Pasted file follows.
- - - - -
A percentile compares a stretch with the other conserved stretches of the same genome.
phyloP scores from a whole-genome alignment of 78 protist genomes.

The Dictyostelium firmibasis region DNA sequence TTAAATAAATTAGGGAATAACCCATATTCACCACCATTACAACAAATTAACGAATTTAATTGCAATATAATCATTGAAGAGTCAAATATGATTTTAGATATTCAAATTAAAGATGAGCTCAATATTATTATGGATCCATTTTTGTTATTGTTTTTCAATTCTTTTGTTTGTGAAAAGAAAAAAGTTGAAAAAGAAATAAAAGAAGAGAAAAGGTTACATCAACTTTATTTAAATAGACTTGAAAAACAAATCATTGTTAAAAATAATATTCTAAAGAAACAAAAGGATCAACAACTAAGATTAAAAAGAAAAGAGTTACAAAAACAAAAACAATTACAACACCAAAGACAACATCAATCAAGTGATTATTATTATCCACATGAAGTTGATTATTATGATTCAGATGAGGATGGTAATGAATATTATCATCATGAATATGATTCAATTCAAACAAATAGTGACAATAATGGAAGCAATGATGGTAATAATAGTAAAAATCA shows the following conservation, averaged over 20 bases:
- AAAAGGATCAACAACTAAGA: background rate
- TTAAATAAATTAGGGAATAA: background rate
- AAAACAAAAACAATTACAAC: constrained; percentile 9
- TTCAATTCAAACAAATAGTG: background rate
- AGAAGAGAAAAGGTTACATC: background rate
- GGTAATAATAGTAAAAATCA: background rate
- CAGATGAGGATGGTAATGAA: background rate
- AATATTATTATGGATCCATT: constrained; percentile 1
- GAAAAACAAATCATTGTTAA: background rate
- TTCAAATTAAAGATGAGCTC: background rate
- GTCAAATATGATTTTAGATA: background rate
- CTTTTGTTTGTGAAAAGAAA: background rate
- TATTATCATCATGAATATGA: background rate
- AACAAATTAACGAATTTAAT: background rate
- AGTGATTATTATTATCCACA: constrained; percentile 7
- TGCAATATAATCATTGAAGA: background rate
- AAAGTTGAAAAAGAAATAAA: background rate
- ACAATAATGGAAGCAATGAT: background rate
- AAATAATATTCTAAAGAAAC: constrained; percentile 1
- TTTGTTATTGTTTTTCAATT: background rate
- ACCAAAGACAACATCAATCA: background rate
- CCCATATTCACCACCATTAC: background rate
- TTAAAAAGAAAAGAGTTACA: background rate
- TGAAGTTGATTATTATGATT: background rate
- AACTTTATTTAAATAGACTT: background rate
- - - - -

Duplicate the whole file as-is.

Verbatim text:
A percentile compares a stretch with the other conserved stretches of the same genome.
phyloP scores from a whole-genome alignment of 78 protist genomes.

The Dictyostelium firmibasis region DNA sequence TTAAATAAATTAGGGAATAACCCATATTCACCACCATTACAACAAATTAACGAATTTAATTGCAATATAATCATTGAAGAGTCAAATATGATTTTAGATATTCAAATTAAAGATGAGCTCAATATTATTATGGATCCATTTTTGTTATTGTTTTTCAATTCTTTTGTTTGTGAAAAGAAAAAAGTTGAAAAAGAAATAAAAGAAGAGAAAAGGTTACATCAACTTTATTTAAATAGACTTGAAAAACAAATCATTGTTAAAAATAATATTCTAAAGAAACAAAAGGATCAACAACTAAGATTAAAAAGAAAAGAGTTACAAAAACAAAAACAATTACAACACCAAAGACAACATCAATCAAGTGATTATTATTATCCACATGAAGTTGATTATTATGATTCAGATGAGGATGGTAATGAATATTATCATCATGAATATGATTCAATTCAAACAAATAGTGACAATAATGGAAGCAATGATGGTAATAATAGTAAAAATCA shows the following conservation, averaged over 20 bases:
- AAAAGGATCAACAACTAAGA: background rate
- TTAAATAAATTAGGGAATAA: background rate
- AAAACAAAAACAATTACAAC: constrained; percentile 9
- TTCAATTCAAACAAATAGTG: background rate
- AGAAGAGAAAAGGTTACATC: background rate
- GGTAATAATAGTAAAAATCA: background rate
- CAGATGAGGATGGTAATGAA: background rate
- AATATTATTATGGATCCATT: constrained; percentile 1
- GAAAAACAAATCATTGTTAA: background rate
- TTCAAATTAAAGATGAGCTC: background rate
- GTCAAATATGATTTTAGATA: background rate
- CTTTTGTTTGTGAAAAGAAA: background rate
- TATTATCATCATGAATATGA: background rate
- AACAAATTAACGAATTTAAT: background rate
- AGTGATTATTATTATCCACA: constrained; percentile 7
- TGCAATATAATCATTGAAGA: background rate
- AAAGTTGAAAAAGAAATAAA: background rate
- ACAATAATGGAAGCAATGAT: background rate
- AAATAATATTCTAAAGAAAC: constrained; percentile 1
- TTTGTTATTGTTTTTCAATT: background rate
- ACCAAAGACAACATCAATCA: background rate
- CCCATATTCACCACCATTAC: background rate
- TTAAAAAGAAAAGAGTTACA: background rate
- TGAAGTTGATTATTATGATT: background rate
- AACTTTATTTAAATAGACTT: background rate